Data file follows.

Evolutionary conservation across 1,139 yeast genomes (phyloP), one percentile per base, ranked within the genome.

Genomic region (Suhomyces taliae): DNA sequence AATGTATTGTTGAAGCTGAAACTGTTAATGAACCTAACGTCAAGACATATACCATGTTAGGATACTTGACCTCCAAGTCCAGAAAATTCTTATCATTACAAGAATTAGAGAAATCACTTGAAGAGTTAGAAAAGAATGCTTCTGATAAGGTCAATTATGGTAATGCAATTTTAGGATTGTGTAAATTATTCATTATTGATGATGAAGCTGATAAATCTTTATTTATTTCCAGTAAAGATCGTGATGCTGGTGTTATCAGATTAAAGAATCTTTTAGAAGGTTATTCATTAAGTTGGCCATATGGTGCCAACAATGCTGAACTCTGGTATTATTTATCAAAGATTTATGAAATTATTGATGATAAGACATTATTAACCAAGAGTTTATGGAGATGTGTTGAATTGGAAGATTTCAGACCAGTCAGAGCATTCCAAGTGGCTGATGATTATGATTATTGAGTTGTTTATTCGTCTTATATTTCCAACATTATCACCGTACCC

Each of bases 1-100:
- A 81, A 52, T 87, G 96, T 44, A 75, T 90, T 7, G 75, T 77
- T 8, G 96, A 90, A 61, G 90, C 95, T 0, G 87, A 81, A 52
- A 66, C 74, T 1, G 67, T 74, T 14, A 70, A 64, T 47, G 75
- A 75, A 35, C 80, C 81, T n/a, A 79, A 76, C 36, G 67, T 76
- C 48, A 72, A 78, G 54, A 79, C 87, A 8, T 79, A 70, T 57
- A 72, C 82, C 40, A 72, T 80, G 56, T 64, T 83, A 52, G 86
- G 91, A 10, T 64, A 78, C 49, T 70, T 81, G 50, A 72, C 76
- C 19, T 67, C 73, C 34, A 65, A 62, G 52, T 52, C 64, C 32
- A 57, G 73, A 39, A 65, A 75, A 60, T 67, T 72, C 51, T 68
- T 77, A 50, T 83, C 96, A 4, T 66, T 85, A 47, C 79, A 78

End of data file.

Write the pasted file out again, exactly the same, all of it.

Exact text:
Evolutionary conservation across 1,139 yeast genomes (phyloP), one percentile per base, ranked within the genome.

Genomic region (Suhomyces taliae): DNA sequence AATGTATTGTTGAAGCTGAAACTGTTAATGAACCTAACGTCAAGACATATACCATGTTAGGATACTTGACCTCCAAGTCCAGAAAATTCTTATCATTACAAGAATTAGAGAAATCACTTGAAGAGTTAGAAAAGAATGCTTCTGATAAGGTCAATTATGGTAATGCAATTTTAGGATTGTGTAAATTATTCATTATTGATGATGAAGCTGATAAATCTTTATTTATTTCCAGTAAAGATCGTGATGCTGGTGTTATCAGATTAAAGAATCTTTTAGAAGGTTATTCATTAAGTTGGCCATATGGTGCCAACAATGCTGAACTCTGGTATTATTTATCAAAGATTTATGAAATTATTGATGATAAGACATTATTAACCAAGAGTTTATGGAGATGTGTTGAATTGGAAGATTTCAGACCAGTCAGAGCATTCCAAGTGGCTGATGATTATGATTATTGAGTTGTTTATTCGTCTTATATTTCCAACATTATCACCGTACCC

Each of bases 1-100:
- A 81, A 52, T 87, G 96, T 44, A 75, T 90, T 7, G 75, T 77
- T 8, G 96, A 90, A 61, G 90, C 95, T 0, G 87, A 81, A 52
- A 66, C 74, T 1, G 67, T 74, T 14, A 70, A 64, T 47, G 75
- A 75, A 35, C 80, C 81, T n/a, A 79, A 76, C 36, G 67, T 76
- C 48, A 72, A 78, G 54, A 79, C 87, A 8, T 79, A 70, T 57
- A 72, C 82, C 40, A 72, T 80, G 56, T 64, T 83, A 52, G 86
- G 91, A 10, T 64, A 78, C 49, T 70, T 81, G 50, A 72, C 76
- C 19, T 67, C 73, C 34, A 65, A 62, G 52, T 52, C 64, C 32
- A 57, G 73, A 39, A 65, A 75, A 60, T 67, T 72, C 51, T 68
- T 77, A 50, T 83, C 96, A 4, T 66, T 85, A 47, C 79, A 78